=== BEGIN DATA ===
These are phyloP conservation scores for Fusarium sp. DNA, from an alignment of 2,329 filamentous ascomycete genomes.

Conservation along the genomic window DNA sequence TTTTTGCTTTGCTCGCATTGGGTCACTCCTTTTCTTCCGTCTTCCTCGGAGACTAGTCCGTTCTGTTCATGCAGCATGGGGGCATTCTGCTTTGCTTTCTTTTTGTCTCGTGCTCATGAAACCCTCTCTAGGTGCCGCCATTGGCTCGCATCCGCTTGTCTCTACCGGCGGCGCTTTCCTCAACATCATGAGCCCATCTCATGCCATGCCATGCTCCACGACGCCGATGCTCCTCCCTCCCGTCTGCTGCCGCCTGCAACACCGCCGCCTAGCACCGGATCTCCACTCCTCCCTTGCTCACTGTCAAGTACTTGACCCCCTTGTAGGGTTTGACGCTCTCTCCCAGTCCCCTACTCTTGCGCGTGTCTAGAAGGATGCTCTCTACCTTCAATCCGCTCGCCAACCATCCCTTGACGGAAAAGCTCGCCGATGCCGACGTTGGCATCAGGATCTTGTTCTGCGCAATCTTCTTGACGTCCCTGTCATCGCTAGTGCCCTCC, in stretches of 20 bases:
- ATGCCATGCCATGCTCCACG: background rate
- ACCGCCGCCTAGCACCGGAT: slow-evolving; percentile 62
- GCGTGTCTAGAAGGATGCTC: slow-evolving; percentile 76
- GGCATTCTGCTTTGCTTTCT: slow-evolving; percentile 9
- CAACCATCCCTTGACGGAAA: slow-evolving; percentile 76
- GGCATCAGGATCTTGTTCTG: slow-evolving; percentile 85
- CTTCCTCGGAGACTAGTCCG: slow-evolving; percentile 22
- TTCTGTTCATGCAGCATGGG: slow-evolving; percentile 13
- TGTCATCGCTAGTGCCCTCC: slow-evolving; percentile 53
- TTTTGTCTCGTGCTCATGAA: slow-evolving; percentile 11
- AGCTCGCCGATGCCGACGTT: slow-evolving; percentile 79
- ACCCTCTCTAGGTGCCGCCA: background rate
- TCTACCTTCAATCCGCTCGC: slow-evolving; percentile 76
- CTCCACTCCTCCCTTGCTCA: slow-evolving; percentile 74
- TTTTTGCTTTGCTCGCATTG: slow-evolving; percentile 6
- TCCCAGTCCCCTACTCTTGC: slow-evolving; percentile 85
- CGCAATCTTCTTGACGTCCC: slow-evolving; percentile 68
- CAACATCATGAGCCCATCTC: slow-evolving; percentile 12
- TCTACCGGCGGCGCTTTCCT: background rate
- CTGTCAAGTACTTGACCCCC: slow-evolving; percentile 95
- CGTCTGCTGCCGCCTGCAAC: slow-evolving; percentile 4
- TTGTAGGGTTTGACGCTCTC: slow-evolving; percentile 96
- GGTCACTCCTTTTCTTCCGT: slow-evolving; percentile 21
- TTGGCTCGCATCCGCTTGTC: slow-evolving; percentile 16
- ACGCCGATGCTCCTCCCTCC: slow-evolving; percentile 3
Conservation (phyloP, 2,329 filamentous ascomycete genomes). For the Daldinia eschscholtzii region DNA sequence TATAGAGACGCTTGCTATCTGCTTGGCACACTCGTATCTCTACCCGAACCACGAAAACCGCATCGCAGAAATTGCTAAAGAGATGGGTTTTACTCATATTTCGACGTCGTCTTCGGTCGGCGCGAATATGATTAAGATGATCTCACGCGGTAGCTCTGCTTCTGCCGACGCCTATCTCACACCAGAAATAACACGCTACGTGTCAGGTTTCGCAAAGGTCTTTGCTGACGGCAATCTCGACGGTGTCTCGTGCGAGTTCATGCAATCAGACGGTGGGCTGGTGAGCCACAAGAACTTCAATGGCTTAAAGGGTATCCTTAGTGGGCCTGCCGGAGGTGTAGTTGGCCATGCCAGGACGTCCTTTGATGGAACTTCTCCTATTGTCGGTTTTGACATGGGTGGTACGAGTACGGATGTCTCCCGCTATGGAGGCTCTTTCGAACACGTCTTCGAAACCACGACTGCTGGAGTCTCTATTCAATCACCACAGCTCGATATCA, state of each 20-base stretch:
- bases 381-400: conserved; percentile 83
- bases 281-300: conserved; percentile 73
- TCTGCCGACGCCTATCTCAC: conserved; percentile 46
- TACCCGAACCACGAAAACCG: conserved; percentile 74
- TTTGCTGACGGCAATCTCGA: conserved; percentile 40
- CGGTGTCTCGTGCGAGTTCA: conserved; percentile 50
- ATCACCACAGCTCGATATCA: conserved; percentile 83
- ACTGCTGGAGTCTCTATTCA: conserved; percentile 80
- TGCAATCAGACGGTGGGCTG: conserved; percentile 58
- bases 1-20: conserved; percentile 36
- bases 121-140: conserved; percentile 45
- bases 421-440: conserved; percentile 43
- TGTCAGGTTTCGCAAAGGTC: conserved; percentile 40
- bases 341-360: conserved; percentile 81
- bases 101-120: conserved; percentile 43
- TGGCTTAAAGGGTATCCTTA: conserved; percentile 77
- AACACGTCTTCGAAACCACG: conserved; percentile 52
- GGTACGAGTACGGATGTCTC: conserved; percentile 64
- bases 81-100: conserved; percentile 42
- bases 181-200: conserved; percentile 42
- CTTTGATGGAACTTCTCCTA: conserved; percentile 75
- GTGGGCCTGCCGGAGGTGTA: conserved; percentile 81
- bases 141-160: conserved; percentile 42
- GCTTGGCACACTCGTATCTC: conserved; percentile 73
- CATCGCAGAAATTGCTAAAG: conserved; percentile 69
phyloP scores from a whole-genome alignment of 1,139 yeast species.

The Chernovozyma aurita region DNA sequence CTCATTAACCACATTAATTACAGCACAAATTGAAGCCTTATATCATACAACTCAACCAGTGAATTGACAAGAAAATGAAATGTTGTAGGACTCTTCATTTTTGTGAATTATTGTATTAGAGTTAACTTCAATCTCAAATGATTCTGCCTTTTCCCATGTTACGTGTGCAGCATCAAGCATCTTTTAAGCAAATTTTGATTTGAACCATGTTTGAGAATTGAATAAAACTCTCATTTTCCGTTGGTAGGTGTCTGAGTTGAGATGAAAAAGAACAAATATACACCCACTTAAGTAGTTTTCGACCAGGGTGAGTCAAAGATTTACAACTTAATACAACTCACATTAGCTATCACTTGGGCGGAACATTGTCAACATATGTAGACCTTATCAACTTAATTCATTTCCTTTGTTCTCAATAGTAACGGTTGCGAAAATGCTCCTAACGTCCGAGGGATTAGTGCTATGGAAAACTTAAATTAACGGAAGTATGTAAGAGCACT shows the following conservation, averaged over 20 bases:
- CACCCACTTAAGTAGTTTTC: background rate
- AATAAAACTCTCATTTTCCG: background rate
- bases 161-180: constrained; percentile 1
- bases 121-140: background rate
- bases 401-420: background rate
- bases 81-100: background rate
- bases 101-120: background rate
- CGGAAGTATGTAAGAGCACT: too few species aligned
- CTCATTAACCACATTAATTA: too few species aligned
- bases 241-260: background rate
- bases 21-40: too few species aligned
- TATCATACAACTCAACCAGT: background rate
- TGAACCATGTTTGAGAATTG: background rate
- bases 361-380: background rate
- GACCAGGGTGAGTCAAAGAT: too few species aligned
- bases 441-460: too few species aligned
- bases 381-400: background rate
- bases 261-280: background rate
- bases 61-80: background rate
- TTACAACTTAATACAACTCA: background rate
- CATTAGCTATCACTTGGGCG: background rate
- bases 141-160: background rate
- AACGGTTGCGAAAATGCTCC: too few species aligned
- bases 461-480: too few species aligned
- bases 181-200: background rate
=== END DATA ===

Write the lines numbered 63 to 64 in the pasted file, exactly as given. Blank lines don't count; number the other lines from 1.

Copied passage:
- CGGAAGTATGTAAGAGCACT: too few species aligned
- CTCATTAACCACATTAATTA: too few species aligned